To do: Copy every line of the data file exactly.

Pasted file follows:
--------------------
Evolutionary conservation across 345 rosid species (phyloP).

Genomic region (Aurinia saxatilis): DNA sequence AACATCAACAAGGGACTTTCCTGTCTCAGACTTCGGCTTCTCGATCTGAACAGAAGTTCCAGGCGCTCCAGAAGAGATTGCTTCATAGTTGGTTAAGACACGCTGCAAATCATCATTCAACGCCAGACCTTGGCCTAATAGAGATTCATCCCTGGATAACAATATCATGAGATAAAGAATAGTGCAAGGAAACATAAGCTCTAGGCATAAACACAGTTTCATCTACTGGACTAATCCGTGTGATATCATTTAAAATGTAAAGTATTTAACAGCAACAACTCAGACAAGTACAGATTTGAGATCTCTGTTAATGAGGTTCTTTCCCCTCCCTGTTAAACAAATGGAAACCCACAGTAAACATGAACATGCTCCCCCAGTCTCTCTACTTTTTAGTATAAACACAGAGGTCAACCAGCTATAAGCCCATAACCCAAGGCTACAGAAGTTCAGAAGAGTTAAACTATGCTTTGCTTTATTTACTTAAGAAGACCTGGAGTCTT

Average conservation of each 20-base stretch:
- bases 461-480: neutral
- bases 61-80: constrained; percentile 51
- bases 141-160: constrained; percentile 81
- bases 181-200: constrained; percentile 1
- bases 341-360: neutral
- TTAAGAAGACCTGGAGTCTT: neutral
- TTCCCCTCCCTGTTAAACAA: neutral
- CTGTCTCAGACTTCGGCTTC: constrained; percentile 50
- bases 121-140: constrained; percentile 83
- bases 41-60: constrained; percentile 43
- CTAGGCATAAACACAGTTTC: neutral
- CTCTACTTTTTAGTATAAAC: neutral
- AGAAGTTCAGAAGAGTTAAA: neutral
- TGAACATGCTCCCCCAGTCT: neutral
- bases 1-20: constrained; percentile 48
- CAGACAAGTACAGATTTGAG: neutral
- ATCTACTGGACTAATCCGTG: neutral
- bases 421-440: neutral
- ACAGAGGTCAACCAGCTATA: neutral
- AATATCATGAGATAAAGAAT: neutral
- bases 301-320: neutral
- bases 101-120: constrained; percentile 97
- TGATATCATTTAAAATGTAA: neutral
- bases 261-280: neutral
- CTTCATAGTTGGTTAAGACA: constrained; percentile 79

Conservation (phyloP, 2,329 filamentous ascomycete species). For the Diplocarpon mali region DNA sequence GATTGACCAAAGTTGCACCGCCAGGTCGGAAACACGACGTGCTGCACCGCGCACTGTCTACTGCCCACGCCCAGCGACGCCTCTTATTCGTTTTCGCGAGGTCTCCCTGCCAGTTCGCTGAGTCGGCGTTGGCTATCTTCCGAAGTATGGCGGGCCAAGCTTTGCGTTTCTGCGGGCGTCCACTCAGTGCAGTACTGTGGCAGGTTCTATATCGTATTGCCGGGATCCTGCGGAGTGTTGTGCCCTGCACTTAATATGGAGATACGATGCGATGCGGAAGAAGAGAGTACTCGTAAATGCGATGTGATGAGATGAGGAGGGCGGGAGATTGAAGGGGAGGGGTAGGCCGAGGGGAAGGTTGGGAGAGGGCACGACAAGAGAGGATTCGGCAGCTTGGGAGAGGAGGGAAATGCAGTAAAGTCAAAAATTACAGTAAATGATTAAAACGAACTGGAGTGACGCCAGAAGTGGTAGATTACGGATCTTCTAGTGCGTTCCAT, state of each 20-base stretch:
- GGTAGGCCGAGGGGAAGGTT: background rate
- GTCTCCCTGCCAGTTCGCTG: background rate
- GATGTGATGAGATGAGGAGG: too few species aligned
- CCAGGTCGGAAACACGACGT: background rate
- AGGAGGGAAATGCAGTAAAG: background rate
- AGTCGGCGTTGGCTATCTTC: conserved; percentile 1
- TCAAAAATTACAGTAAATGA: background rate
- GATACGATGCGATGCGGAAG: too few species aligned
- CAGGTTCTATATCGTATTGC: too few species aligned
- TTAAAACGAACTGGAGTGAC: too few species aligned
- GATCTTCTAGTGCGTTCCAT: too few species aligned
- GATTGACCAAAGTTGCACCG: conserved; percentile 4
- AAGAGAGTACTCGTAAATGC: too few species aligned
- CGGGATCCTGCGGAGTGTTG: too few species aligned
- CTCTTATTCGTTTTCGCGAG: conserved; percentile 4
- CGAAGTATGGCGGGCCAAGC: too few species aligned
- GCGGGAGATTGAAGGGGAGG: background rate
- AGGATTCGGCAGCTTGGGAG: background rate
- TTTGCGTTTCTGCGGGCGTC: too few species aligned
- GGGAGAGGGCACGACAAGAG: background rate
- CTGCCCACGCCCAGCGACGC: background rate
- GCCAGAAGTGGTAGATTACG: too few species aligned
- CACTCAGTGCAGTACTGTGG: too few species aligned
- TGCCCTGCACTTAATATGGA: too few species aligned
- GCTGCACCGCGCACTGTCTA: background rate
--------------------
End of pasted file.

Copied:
Evolutionary conservation across 345 rosid species (phyloP).

Genomic region (Aurinia saxatilis): DNA sequence AACATCAACAAGGGACTTTCCTGTCTCAGACTTCGGCTTCTCGATCTGAACAGAAGTTCCAGGCGCTCCAGAAGAGATTGCTTCATAGTTGGTTAAGACACGCTGCAAATCATCATTCAACGCCAGACCTTGGCCTAATAGAGATTCATCCCTGGATAACAATATCATGAGATAAAGAATAGTGCAAGGAAACATAAGCTCTAGGCATAAACACAGTTTCATCTACTGGACTAATCCGTGTGATATCATTTAAAATGTAAAGTATTTAACAGCAACAACTCAGACAAGTACAGATTTGAGATCTCTGTTAATGAGGTTCTTTCCCCTCCCTGTTAAACAAATGGAAACCCACAGTAAACATGAACATGCTCCCCCAGTCTCTCTACTTTTTAGTATAAACACAGAGGTCAACCAGCTATAAGCCCATAACCCAAGGCTACAGAAGTTCAGAAGAGTTAAACTATGCTTTGCTTTATTTACTTAAGAAGACCTGGAGTCTT

Average conservation of each 20-base stretch:
- bases 461-480: neutral
- bases 61-80: constrained; percentile 51
- bases 141-160: constrained; percentile 81
- bases 181-200: constrained; percentile 1
- bases 341-360: neutral
- TTAAGAAGACCTGGAGTCTT: neutral
- TTCCCCTCCCTGTTAAACAA: neutral
- CTGTCTCAGACTTCGGCTTC: constrained; percentile 50
- bases 121-140: constrained; percentile 83
- bases 41-60: constrained; percentile 43
- CTAGGCATAAACACAGTTTC: neutral
- CTCTACTTTTTAGTATAAAC: neutral
- AGAAGTTCAGAAGAGTTAAA: neutral
- TGAACATGCTCCCCCAGTCT: neutral
- bases 1-20: constrained; percentile 48
- CAGACAAGTACAGATTTGAG: neutral
- ATCTACTGGACTAATCCGTG: neutral
- bases 421-440: neutral
- ACAGAGGTCAACCAGCTATA: neutral
- AATATCATGAGATAAAGAAT: neutral
- bases 301-320: neutral
- bases 101-120: constrained; percentile 97
- TGATATCATTTAAAATGTAA: neutral
- bases 261-280: neutral
- CTTCATAGTTGGTTAAGACA: constrained; percentile 79

Conservation (phyloP, 2,329 filamentous ascomycete species). For the Diplocarpon mali region DNA sequence GATTGACCAAAGTTGCACCGCCAGGTCGGAAACACGACGTGCTGCACCGCGCACTGTCTACTGCCCACGCCCAGCGACGCCTCTTATTCGTTTTCGCGAGGTCTCCCTGCCAGTTCGCTGAGTCGGCGTTGGCTATCTTCCGAAGTATGGCGGGCCAAGCTTTGCGTTTCTGCGGGCGTCCACTCAGTGCAGTACTGTGGCAGGTTCTATATCGTATTGCCGGGATCCTGCGGAGTGTTGTGCCCTGCACTTAATATGGAGATACGATGCGATGCGGAAGAAGAGAGTACTCGTAAATGCGATGTGATGAGATGAGGAGGGCGGGAGATTGAAGGGGAGGGGTAGGCCGAGGGGAAGGTTGGGAGAGGGCACGACAAGAGAGGATTCGGCAGCTTGGGAGAGGAGGGAAATGCAGTAAAGTCAAAAATTACAGTAAATGATTAAAACGAACTGGAGTGACGCCAGAAGTGGTAGATTACGGATCTTCTAGTGCGTTCCAT, state of each 20-base stretch:
- GGTAGGCCGAGGGGAAGGTT: background rate
- GTCTCCCTGCCAGTTCGCTG: background rate
- GATGTGATGAGATGAGGAGG: too few species aligned
- CCAGGTCGGAAACACGACGT: background rate
- AGGAGGGAAATGCAGTAAAG: background rate
- AGTCGGCGTTGGCTATCTTC: conserved; percentile 1
- TCAAAAATTACAGTAAATGA: background rate
- GATACGATGCGATGCGGAAG: too few species aligned
- CAGGTTCTATATCGTATTGC: too few species aligned
- TTAAAACGAACTGGAGTGAC: too few species aligned
- GATCTTCTAGTGCGTTCCAT: too few species aligned
- GATTGACCAAAGTTGCACCG: conserved; percentile 4
- AAGAGAGTACTCGTAAATGC: too few species aligned
- CGGGATCCTGCGGAGTGTTG: too few species aligned
- CTCTTATTCGTTTTCGCGAG: conserved; percentile 4
- CGAAGTATGGCGGGCCAAGC: too few species aligned
- GCGGGAGATTGAAGGGGAGG: background rate
- AGGATTCGGCAGCTTGGGAG: background rate
- TTTGCGTTTCTGCGGGCGTC: too few species aligned
- GGGAGAGGGCACGACAAGAG: background rate
- CTGCCCACGCCCAGCGACGC: background rate
- GCCAGAAGTGGTAGATTACG: too few species aligned
- CACTCAGTGCAGTACTGTGG: too few species aligned
- TGCCCTGCACTTAATATGGA: too few species aligned
- GCTGCACCGCGCACTGTCTA: background rate